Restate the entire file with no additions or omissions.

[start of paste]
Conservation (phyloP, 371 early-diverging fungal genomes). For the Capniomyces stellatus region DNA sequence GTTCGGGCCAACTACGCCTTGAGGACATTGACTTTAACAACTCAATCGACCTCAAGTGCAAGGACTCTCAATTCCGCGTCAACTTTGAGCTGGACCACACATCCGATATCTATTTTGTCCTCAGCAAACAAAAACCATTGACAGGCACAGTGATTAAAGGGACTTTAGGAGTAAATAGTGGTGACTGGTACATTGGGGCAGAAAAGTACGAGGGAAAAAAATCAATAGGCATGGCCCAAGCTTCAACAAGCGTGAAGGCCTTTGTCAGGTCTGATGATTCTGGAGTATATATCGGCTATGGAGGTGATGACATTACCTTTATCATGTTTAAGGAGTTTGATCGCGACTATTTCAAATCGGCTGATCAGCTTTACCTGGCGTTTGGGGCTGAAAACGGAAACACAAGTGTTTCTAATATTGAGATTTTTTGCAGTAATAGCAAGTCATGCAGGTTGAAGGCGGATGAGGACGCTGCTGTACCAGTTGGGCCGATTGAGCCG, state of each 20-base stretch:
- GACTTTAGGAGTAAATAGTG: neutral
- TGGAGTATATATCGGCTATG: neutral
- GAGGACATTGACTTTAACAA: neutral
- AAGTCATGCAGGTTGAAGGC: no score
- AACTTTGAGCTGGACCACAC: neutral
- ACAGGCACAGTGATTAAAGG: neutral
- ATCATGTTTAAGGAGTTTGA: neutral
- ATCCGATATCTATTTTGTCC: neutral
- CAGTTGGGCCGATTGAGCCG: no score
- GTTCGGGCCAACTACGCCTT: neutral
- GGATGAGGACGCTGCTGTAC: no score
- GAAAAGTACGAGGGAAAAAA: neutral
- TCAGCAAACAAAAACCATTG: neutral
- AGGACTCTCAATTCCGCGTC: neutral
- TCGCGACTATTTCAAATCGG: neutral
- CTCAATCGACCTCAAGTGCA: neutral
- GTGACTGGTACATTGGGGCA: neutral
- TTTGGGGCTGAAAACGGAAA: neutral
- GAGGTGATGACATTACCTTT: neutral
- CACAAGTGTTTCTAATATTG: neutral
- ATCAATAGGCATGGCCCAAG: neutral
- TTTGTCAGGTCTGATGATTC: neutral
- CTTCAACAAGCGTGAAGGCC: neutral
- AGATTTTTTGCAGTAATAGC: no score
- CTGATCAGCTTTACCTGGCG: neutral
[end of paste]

Conservation (phyloP, 371 early-diverging fungal genomes). For the Capniomyces stellatus region DNA sequence GTTCGGGCCAACTACGCCTTGAGGACATTGACTTTAACAACTCAATCGACCTCAAGTGCAAGGACTCTCAATTCCGCGTCAACTTTGAGCTGGACCACACATCCGATATCTATTTTGTCCTCAGCAAACAAAAACCATTGACAGGCACAGTGATTAAAGGGACTTTAGGAGTAAATAGTGGTGACTGGTACATTGGGGCAGAAAAGTACGAGGGAAAAAAATCAATAGGCATGGCCCAAGCTTCAACAAGCGTGAAGGCCTTTGTCAGGTCTGATGATTCTGGAGTATATATCGGCTATGGAGGTGATGACATTACCTTTATCATGTTTAAGGAGTTTGATCGCGACTATTTCAAATCGGCTGATCAGCTTTACCTGGCGTTTGGGGCTGAAAACGGAAACACAAGTGTTTCTAATATTGAGATTTTTTGCAGTAATAGCAAGTCATGCAGGTTGAAGGCGGATGAGGACGCTGCTGTACCAGTTGGGCCGATTGAGCCG, state of each 20-base stretch:
- GACTTTAGGAGTAAATAGTG: neutral
- TGGAGTATATATCGGCTATG: neutral
- GAGGACATTGACTTTAACAA: neutral
- AAGTCATGCAGGTTGAAGGC: no score
- AACTTTGAGCTGGACCACAC: neutral
- ACAGGCACAGTGATTAAAGG: neutral
- ATCATGTTTAAGGAGTTTGA: neutral
- ATCCGATATCTATTTTGTCC: neutral
- CAGTTGGGCCGATTGAGCCG: no score
- GTTCGGGCCAACTACGCCTT: neutral
- GGATGAGGACGCTGCTGTAC: no score
- GAAAAGTACGAGGGAAAAAA: neutral
- TCAGCAAACAAAAACCATTG: neutral
- AGGACTCTCAATTCCGCGTC: neutral
- TCGCGACTATTTCAAATCGG: neutral
- CTCAATCGACCTCAAGTGCA: neutral
- GTGACTGGTACATTGGGGCA: neutral
- TTTGGGGCTGAAAACGGAAA: neutral
- GAGGTGATGACATTACCTTT: neutral
- CACAAGTGTTTCTAATATTG: neutral
- ATCAATAGGCATGGCCCAAG: neutral
- TTTGTCAGGTCTGATGATTC: neutral
- CTTCAACAAGCGTGAAGGCC: neutral
- AGATTTTTTGCAGTAATAGC: no score
- CTGATCAGCTTTACCTGGCG: neutral